- Build on top of the Qt 6 and Frameworks 6
- Wayland as display server protocol by default
- The latest in the KDE Gear 24.02 app collection
- New floating panels and redesigned panel’s settings
- Return of the Desktop Cube effect
- New Overview effect
- Settings to choose your preferred sound theme
- New default Task Switcher
- More relevant Accent Colors
- Improved search functionalities and better Night Light
- Accessibility improvements

Linux Kernel 6.8

Fedora 40 features the Linux kernel 6.8, which introduces several enhancements. Here are the main ones.

- Virtualization Enhancements: It introduces Linear Address Masking (LAM) for Intel processors and guest-first memory support for KVM, enhancing both performance and flexibility in virtual environments.
- Filesystem Support: Key improvements include a new online check and repair feature for Bcachefs, enhanced online fsck for XFS without the need for unmounting, faster reading of small blocks for Ext4, and new features for Btrfs and EROFS that improve performance and compression, especially in low-memory situations.
- Hardware Compatibility: Linux kernel 6.8 expands its support to newer hardware, such as the Broadcom BCM2712 processor found in Raspberry Pi 5, AMD’s WBRF Wi-Fi feature, and Intel’s Xe graphics with a new DRM driver.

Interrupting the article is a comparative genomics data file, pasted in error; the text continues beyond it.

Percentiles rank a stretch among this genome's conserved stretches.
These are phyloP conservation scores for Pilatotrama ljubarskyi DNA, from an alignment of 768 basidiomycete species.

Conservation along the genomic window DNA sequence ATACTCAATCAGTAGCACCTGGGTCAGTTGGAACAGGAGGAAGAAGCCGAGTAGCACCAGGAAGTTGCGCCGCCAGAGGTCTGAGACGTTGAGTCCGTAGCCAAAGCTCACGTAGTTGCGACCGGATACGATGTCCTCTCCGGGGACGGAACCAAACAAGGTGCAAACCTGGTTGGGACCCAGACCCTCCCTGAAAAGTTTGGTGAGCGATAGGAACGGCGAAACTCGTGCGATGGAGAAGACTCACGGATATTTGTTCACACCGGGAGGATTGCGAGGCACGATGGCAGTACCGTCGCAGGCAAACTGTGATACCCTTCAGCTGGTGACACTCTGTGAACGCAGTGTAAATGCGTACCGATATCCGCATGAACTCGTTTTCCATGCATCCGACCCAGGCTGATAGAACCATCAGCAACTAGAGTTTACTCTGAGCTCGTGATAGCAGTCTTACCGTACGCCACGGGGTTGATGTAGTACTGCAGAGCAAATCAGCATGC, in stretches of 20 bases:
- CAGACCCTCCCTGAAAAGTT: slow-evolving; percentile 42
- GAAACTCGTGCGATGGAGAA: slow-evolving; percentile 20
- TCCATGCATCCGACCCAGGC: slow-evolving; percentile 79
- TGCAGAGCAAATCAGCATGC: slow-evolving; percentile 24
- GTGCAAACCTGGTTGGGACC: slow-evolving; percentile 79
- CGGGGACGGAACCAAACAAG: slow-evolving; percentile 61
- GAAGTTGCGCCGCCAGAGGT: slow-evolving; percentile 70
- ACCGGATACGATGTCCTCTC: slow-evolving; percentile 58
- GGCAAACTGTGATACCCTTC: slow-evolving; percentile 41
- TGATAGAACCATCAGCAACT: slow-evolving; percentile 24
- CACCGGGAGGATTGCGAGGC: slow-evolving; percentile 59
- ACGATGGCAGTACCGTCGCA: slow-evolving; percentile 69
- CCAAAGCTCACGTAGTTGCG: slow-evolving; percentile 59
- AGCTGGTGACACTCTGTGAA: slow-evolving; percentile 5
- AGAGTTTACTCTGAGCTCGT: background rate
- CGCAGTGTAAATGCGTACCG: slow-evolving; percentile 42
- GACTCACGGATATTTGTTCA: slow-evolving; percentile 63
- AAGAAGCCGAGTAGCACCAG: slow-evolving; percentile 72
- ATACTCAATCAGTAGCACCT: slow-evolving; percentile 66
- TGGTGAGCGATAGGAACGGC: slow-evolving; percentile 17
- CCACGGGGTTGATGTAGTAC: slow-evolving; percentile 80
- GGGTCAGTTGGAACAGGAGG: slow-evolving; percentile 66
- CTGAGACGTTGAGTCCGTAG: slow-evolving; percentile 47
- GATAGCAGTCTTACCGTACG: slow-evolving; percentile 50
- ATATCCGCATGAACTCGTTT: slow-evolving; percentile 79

- Memory Management: Memory management has been improved through optimizations such as zswap writeback disabling and a multi-size interface for Transparent Huge Pages (THP). It also begins integrating Rust support, enhancing security and reliability.
- Networking Optimizations: Enhancements to networking include improved cache efficiency and the ability to create special files in the SMB file system.
- Power Management: Kernel 6.8 refines power management with features like SBI-based suspend to RAM for more efficient power use in devices using the RISC-V architecture.
- AppArmor Enhancements: AppArmor bolsters security by upgrading the hashing algorithm from SHA1 to SHA256, albeit with a potential minor slowdown in policy loading on lower-end systems.

PyTorch Integration

AI is now an integral part of the tech industry. In light of this and recognizing the growing demand for efficient and powerful machine learning tools, Fedora 40 now includes the popular open-source machine learning framework, PyTorch.

Devs can now integrate it into their systems with a single command: sudo dnf install python3-torch.

While this initial release supports only CPU-based operations, it marks a foundational step towards more comprehensive updates, including support for advanced computing accelerators such as GPUs and NPUs.

Refreshed Software Base
Outside of the novelties mentioned above, Fedora 40 comes with a completely refreshed software base; on the client side, you can find Firefox 125, LibreOffice 24.2, Thunderbird 115.9, GIMP 2.10.36, and more.